(or other fraudulent conduct) proximately cause the plaintiffs economic loss. We need not, and
do not, consider other proximate cause or loss-related questions." Id. at 346. In sum, Dura does
not state that purchase price plays no role in loss analysis, nor does its logic require such an
Finally, countless decisions in this District have - in the context of selecting lead
plaintiff - premised discussions of loss in part on purchase price. See, M.,_, Phuong Ho v. NO
Mobile, Inc., No. 13 Civ. 8125 (WHP), 2014 WL 1389636, at* 1 (S.D.N.Y. Apr. 9, 2014); In re
LightinTheBox, 2013 WL 6145114, at *3; Rosian, 2013 WL 5526323, at *2-3; Bo Young Cha,
2012 WL 2025850, at *4-5; In re CMED, 2012 WL 1118302, at *4; Foley, 272 F.R.D. at 130;
Richman, 274 F.R.D. at 477-80; Bensley, 277 F.R.D. at 235-36; In re Fuwei Films, 247 F.R.D. at
437 (appointing lead plaintiff who "calculate[d] his financial interest by multiplying the number
of shares of [defendant's] stock he purchased ... by the price paid for those shares, and
subtracting the value of the shares he currently holds"); In re Orion Sec. Litig., No. 08 Civ. 1328
(RJS), 2008 WL 2811358, at *6 (S.D.N.Y. July 8, 2008) (lead plaintiff"calculate[d] its financial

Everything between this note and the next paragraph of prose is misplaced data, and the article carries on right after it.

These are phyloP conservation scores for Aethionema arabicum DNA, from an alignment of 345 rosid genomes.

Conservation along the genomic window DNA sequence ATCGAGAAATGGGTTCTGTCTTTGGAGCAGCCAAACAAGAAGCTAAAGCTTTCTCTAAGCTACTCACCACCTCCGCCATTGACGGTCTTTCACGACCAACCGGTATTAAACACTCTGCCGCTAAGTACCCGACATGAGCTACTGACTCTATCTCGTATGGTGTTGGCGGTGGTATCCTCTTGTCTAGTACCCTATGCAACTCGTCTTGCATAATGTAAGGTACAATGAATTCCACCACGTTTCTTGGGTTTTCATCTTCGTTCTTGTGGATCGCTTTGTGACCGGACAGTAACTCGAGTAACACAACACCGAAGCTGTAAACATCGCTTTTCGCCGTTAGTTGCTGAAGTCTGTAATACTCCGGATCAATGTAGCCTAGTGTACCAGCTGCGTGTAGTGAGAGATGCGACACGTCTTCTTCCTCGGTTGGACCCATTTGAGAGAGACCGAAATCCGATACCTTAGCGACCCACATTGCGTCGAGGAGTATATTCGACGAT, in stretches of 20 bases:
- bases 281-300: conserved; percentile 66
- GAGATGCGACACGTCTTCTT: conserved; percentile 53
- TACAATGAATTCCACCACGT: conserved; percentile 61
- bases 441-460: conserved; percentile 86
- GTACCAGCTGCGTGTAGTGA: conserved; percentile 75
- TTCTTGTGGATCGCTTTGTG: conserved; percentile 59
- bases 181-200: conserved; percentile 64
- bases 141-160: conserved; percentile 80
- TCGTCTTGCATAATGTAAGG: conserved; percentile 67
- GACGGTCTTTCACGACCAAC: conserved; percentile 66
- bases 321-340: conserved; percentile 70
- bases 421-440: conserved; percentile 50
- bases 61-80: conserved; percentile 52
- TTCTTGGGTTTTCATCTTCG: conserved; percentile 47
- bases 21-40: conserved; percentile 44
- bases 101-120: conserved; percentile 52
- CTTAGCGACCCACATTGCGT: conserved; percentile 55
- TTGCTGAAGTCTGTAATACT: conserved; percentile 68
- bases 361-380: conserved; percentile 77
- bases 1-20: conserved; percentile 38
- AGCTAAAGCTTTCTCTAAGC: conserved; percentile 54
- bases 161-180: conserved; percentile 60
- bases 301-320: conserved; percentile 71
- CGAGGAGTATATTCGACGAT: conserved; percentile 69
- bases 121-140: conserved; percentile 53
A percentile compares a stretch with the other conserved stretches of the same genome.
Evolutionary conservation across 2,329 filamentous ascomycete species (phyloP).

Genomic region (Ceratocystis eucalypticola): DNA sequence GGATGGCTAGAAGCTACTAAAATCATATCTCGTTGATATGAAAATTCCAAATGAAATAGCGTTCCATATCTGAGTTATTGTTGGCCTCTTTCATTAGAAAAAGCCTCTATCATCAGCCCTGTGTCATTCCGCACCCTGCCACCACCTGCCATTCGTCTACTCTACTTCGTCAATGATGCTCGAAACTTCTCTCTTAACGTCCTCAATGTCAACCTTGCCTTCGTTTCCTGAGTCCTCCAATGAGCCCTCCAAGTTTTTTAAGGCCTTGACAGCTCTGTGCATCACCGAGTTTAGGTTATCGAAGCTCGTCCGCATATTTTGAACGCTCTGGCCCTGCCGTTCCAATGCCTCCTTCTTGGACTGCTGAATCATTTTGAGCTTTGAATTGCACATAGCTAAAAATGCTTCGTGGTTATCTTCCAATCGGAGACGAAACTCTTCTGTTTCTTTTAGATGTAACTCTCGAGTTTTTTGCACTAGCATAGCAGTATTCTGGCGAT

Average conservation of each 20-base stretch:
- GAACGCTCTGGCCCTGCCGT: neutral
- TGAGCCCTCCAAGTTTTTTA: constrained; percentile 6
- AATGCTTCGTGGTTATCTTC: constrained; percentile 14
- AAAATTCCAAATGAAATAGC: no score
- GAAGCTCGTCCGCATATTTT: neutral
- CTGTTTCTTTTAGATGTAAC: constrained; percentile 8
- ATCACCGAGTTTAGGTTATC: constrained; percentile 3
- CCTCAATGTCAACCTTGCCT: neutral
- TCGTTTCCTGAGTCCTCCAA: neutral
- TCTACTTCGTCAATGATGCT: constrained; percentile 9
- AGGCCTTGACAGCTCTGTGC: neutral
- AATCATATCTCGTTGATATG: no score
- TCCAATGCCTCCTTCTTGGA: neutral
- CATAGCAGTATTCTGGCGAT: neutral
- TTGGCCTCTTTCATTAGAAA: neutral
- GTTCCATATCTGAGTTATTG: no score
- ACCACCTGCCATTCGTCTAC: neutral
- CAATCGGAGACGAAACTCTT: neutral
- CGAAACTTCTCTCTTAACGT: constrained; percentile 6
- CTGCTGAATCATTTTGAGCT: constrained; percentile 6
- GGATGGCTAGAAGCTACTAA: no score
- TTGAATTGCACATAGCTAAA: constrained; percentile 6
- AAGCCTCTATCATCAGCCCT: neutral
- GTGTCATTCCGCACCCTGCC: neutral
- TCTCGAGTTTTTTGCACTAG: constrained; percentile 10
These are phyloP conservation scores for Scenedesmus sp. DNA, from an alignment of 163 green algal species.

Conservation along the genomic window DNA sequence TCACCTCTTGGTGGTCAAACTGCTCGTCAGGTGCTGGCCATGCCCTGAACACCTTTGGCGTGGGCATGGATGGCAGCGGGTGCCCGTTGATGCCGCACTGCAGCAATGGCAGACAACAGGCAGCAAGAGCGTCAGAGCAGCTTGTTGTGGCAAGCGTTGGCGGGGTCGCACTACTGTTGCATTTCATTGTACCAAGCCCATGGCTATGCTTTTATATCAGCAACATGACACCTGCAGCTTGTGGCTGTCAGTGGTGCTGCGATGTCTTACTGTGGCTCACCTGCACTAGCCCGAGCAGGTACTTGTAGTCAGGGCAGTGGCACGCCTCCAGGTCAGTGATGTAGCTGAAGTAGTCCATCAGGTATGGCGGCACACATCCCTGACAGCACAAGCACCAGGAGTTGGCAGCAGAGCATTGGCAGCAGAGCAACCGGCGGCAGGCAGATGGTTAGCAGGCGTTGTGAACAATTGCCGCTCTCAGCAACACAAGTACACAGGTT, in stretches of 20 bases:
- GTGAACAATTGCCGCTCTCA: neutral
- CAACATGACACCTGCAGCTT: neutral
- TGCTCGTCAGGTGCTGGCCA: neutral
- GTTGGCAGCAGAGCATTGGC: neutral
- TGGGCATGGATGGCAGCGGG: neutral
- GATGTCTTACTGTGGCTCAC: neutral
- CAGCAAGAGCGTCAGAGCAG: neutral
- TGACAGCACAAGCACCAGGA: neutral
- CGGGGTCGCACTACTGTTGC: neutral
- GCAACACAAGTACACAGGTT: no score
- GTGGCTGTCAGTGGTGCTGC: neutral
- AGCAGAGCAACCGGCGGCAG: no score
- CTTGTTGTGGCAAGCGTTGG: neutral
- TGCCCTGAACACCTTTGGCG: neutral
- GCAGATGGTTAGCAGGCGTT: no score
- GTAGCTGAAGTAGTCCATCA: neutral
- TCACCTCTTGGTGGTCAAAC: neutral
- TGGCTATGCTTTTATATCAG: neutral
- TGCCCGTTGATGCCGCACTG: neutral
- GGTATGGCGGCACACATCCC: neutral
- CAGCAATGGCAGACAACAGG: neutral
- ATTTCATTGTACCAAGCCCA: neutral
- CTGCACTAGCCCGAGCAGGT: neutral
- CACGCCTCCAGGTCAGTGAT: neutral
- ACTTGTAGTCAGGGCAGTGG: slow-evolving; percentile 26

interest by multiplying the number of shares of [defendant's] stock purchased by the price paid
for those shares, and subtracting the value of the shares it received when it sold all of its
shares"); Kaplan, 240 F.R.D. at 94; In re eSpeed, Inc. Sec. Litig., 232 F.R.D. 95, 102 (S.D.N.Y.
The adoption of a standard in which purchase price never plays a part in
determining loss would work a radical change in the law. Dura requires no such result, and
Chesner has not cited sufficient authority to persuade this Court that such a change would be
appropriate. 12 Accordingly, Chesner's new proposed loss calculation model will not be utilized
Chesner attributes the absence of supporting case law to the fact that this case presents "a rare